World War 2 (1939 - 1945)


Image reproduced by permission of the Commonwealth War Graves Commission

William Angus Macphail

Service: Merchant Navy
Ship: SS Stone Street - steam merchant of 6,131 tons*
Rank: Chief Engineer

William Angus Alexander Macphail was born on 14 May 1887, son of John and Marion Macphail of South Woodside Road, Kelvin, Glasgow. In the First World War, he served as a merchant seaman.

Between the wars he served on several merchant ships and in the Second World War he served as an engineer, initially on Atlantic crossings and, when civilian vessels were requisitioned by the Navy, on troop ships where he was involved in escort duties on the Arctic convoys.

His last ship, on which he was the chief engineer, was the SS Stone Street, Master Harald Anderson. The Panamanian flag freighter, Clara, was turned over to the War Shipping Administration by the Italian Societa Anonima Di Navigazione at 10:00 on 18 June 1941 in the port of Savannah, Georgia. At 12:00 noon of the same day, the WSA assigned the ship to the Waterman SS Company under a GAA. The ship was renamed Stone Street and in common with many of the seized Italian vessels she was old, badly maintained and had problems with her engines and steering. She left Halifax for Murmansk on 23 December 1941 in convoy HX-166 but on 30 December was forced to return to Halifax because of an explosion in the evaporator which killed William Macphail and the first and third engineers. An investigation after the accident concluded that the accident was caused by the chief engineer attempting to remove scale from the coils by filling the evaporator with cold water, closing the return and shooting a charge of steam into the coils.

William’s death is recorded on the Scottish National War Memorial and he is buried in Placentia Newfoundland along with his shipmates who were killed in the same explosion. The Macphail family lived at Walton House, Kilmarnock Road.

Amborski, L.E., The Last Voyage: Maritime Heroes of World War II, (Ambor Press, New York 2001)

After repairs were carried out, the SS Stone Street returned to convoy duty. Her last voyage was with Convoy ON-127. Convoy ON-127 was a trade convoy of merchant ships during the Second World War. It was the 127th of the numbered series of ON convoys Outbound from the British Isles to North America and the only North Atlantic trade convoy of 1942 or 1943 where all U-boats deployed against the convoy launched torpedoes. Carrying a cargo of ballast, SS Stone Street had been at position 13 in the convoy, outward bound from Liverpool to New York. 1,300 miles West of Ireland, 600 miles East of Newfoundland, she was ordered out due to continual smoking and straggling because of boiler troubles. At 14:36 hours on 13 September 1942, when she was about 12 miles starboard of the convoy, U-594 commanded by Kapitänleutnant Friedrich Mumm, fired a spread of three torpedoes at the Stone Street and reported two hits. One torpedo hit the engine room on the port side and another barely missed the bow. The ship developed a 45° list to port with the engines and screws still running and sank at 15:50 hours.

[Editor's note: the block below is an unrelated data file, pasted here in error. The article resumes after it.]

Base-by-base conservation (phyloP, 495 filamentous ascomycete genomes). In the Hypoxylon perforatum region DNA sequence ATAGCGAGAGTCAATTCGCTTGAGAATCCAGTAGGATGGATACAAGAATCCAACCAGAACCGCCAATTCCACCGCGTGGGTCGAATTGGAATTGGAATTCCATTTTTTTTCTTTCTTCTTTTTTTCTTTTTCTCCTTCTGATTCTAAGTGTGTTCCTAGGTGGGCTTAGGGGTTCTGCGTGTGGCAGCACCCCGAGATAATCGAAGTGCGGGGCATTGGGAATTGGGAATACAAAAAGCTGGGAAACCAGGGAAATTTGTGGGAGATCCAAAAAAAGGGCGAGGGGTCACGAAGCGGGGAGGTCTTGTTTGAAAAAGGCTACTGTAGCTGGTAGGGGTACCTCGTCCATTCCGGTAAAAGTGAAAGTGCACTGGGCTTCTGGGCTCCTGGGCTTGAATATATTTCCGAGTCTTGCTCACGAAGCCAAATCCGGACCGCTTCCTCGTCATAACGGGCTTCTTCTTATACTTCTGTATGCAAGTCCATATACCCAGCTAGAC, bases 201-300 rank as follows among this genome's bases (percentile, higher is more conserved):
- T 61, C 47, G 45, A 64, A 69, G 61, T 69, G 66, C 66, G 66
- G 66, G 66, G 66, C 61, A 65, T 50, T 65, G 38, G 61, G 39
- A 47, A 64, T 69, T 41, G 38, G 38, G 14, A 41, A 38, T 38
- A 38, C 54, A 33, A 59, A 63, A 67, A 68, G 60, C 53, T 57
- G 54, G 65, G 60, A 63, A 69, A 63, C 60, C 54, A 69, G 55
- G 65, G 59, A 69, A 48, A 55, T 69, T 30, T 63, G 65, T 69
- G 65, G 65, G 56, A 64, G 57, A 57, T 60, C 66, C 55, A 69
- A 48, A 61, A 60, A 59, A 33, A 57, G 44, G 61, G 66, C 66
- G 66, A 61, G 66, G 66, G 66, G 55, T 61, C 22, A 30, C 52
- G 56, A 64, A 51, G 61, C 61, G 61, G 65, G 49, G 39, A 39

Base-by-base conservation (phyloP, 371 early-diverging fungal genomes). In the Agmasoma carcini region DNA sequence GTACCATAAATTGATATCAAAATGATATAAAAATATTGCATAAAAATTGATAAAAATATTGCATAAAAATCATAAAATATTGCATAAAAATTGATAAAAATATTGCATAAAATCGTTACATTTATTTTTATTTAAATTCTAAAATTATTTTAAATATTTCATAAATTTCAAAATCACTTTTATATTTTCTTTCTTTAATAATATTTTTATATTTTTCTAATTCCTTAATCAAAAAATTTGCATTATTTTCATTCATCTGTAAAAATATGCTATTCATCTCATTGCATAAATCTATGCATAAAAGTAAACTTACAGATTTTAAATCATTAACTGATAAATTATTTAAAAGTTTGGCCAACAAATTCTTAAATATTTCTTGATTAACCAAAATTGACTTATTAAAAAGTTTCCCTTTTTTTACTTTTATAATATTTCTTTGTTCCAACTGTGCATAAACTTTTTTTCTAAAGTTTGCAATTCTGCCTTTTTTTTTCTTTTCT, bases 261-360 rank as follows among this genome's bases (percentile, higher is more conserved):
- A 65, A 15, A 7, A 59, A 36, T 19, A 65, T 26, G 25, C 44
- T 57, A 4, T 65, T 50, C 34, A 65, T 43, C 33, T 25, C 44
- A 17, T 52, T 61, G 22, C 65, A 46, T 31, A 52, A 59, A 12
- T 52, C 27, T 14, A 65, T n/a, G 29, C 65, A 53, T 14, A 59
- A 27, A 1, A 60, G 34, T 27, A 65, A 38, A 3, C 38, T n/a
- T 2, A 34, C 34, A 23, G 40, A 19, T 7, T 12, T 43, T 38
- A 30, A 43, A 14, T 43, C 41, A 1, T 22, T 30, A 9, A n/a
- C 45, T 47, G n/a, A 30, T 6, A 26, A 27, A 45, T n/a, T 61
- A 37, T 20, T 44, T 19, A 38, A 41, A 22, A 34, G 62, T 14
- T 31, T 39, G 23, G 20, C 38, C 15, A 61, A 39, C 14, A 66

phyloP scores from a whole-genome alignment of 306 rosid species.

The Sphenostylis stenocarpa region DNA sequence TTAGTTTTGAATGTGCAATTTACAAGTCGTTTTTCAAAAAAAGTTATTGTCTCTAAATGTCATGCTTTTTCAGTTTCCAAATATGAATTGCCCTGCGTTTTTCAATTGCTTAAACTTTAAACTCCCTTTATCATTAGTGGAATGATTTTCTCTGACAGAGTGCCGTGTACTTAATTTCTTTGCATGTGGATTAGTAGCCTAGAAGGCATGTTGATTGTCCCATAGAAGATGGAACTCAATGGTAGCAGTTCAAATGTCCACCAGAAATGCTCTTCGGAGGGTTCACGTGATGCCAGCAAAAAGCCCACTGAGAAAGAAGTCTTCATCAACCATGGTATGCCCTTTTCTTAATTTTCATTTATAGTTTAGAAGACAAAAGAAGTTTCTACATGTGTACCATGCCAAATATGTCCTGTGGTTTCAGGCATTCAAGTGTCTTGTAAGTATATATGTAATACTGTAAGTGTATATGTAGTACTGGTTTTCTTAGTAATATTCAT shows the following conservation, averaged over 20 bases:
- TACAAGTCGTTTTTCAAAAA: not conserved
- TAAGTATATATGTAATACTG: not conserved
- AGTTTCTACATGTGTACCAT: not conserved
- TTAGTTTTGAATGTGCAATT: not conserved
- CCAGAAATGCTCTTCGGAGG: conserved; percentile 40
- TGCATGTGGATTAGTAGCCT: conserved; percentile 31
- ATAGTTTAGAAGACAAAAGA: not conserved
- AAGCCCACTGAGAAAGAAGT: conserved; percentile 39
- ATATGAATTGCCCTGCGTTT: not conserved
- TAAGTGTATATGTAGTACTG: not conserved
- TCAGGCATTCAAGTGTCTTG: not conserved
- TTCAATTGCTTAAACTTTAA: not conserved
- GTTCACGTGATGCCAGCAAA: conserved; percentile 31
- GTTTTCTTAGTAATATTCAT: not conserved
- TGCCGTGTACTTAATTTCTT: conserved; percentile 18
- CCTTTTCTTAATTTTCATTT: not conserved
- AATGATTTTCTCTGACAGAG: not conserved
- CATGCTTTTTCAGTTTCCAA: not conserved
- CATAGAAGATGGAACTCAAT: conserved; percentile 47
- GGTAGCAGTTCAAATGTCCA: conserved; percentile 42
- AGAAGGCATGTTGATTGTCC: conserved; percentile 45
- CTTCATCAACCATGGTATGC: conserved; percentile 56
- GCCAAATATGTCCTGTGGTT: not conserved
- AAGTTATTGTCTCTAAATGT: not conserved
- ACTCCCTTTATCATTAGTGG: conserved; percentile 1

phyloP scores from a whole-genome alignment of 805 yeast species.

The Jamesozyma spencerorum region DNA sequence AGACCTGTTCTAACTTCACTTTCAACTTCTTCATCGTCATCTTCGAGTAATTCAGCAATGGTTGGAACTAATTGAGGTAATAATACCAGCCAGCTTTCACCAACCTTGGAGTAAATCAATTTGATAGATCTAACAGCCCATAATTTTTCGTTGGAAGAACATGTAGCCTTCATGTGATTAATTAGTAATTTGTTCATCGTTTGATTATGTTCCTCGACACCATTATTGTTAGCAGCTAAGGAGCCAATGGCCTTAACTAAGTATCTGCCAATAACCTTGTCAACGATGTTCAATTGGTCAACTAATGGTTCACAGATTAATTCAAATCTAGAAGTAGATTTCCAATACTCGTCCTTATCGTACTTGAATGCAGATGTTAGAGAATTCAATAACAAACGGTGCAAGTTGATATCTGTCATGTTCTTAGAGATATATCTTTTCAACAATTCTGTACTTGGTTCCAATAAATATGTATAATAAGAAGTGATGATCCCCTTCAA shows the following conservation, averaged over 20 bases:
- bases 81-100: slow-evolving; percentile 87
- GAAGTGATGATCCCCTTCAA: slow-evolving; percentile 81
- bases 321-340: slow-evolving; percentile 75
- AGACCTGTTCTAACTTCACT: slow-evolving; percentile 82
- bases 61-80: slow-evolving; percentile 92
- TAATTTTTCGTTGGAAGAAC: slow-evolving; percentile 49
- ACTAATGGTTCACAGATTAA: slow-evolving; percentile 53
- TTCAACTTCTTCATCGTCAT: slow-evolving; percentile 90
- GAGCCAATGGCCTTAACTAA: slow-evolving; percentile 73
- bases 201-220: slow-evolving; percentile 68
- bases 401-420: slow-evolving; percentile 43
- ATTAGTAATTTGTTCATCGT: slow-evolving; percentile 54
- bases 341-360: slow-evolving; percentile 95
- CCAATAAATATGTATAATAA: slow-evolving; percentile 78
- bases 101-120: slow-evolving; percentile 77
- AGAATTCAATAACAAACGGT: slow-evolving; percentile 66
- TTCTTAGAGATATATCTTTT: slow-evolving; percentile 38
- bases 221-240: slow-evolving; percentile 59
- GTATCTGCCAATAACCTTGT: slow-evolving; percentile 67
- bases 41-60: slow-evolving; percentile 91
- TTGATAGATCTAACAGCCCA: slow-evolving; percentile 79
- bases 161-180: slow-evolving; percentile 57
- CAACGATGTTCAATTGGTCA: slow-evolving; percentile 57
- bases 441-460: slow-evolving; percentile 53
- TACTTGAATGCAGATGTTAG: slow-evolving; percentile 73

After the attack only one lifeboat and one raft could be launched and the ship was abandoned. Other lifeboats had been damaged or were inaccessible because of the wreckage. After the ship sank, a small submarine surfaced followed by U-594. The smaller one capsized the lifeboat throwing the occupants into the water. They were taken aboard the U-594 and asked many questions, given whisky and cigarettes and then put aboard the raft. The Master, who had been injured when escaping from the wreck, was kept aboard as a prisoner of war and not repatriated until 1945.

Survivors later found the lifeboat which was intact, righted it and some got into the boat while others stayed on the raft. Not all survived but 40 men were picked up 6 days later on 19 September by the SS Irish Larch.

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